La. Officials Expect Budget Surplus, but Warn of $300M for Storm Cleanup

Blue Skies At The State Capital Building Baton Rouge Louisiana
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BATON ROUGE (The Center Square) — Louisiana Commissioner of Administration Jay Dardenne told the Louisiana Board of Regents on Tuesday he expects the state to end the 2021-22 fiscal year with a surplus, though he’s “a little concerned” about a looming $300 million federal payment.

Dardenne and the Louisiana Legislature’s Chief Economist Deborah Vivien shared their economic outlook with the board on Tuesday as regents prepare higher education’s budget request next month for the coming fiscal year.

“I can say with some confidence the state will have a surplus and one-time money available to spend next year and the budget will be strong,” Dardenne said, though he did not provide figures. “The governor’s priorities will continue to center around support for early childhood learning but also continued emphasis on higher education with an emphasis on the importance of what you do in terms of supporting the economy.

“It will be incumbent for our colleges and universities to sharpen their pencils in showing their value and how certifications and degrees translate into jobs,” he said.

The 2022-23 higher education budget included a $159.2 million boost, including $31.7 million for faculty pay, $5.4 million for dual enrollment and universal transferability, $29.25 million for healthcare workforce development, $10 million for broadband improvements and another $10 million in other spending.

Other appropriations included $15 million more in needs-based financial aid, $10.5 million for the M.J. Foster Scholars Program for adult learners and an increase of $137.4 million for campus upgrades.

The spending was made possible by unexpectedly high state revenues, a nearly $700 million surplus from the previous fiscal year and an influx of federal COVID relief funding.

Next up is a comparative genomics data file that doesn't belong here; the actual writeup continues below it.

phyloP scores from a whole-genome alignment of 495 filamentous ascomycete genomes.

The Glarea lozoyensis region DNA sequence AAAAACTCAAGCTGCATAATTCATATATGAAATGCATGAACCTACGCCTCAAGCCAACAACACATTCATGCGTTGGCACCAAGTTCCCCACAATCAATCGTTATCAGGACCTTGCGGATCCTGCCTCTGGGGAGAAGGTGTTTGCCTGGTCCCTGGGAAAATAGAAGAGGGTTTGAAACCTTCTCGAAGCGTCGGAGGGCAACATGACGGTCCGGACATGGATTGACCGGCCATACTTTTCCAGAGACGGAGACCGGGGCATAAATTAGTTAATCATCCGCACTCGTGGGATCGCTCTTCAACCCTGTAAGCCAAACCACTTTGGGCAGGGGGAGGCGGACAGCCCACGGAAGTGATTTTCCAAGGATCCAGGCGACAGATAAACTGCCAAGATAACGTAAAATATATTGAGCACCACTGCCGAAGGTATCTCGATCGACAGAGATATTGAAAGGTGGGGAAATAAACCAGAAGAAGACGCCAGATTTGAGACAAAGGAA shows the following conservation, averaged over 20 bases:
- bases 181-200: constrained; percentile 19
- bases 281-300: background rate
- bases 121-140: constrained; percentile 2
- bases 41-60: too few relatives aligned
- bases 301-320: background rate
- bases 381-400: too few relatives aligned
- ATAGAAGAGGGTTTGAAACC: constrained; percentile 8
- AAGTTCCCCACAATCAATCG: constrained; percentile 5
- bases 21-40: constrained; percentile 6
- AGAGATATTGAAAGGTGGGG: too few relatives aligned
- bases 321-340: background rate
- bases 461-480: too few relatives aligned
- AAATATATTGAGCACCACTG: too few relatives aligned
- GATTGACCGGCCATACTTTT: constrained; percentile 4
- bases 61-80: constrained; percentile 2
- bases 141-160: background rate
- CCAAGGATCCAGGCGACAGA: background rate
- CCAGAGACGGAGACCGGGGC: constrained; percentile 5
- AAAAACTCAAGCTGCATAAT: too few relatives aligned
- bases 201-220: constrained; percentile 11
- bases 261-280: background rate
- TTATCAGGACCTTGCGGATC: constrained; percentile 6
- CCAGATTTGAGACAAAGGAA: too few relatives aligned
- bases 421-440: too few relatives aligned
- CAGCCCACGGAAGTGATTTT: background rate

“I think we’re going to have a pretty good situation as we go into our final budget year” of Gov. John Bel Edwards’ administration.

Dardenne, however, highlighted a $300 million federal payment for storm damage cleanup that may come due that officials were not yet planning to pay off.

“I’m a little concerned about that right now,” he said.

Dardenne also addressed an ongoing effort in the Legislature to study the possibility of eliminating the state’s income tax, questioning how lawmakers might replace the roughly $5 billion per year in revenue.

“We don’t think the Legislature ought to take any dramatic steps with regard to tax reform,” he said. “Where are you going to replace that huge amount of revenue that gins the state budget?”

Vivien largely echoed Dardenne’s budget outlook, though she warned about potential impacts from inflation and other economic uncertainties.

Regents also heard from the state’s four university system presidents, who shared concerns about retaining faculty and staff, the impact of the pandemic and hurricanes on student enrollment and budget strains from increased fuel prices, retirement and health care costs.

Regents will consider approval of the current higher education budget at a meeting today and will begin work on next year’s budget request next month, with a goal of submitting a proposal to the Division of Administration on Nov. 1.

“We are grateful that the governor and legislature have prioritized investments in talent development, faculty pay and increased affordability here in Louisiana,” said Higher Education Commissioner Kim Hunter Reed. “However, today’s budget hearings remind us that two good years of postsecondary education funding cannot erase decades of disinvestment. To remain competitive and advance talent development will require sustained strategic support to increase education and workforce development in our state.”

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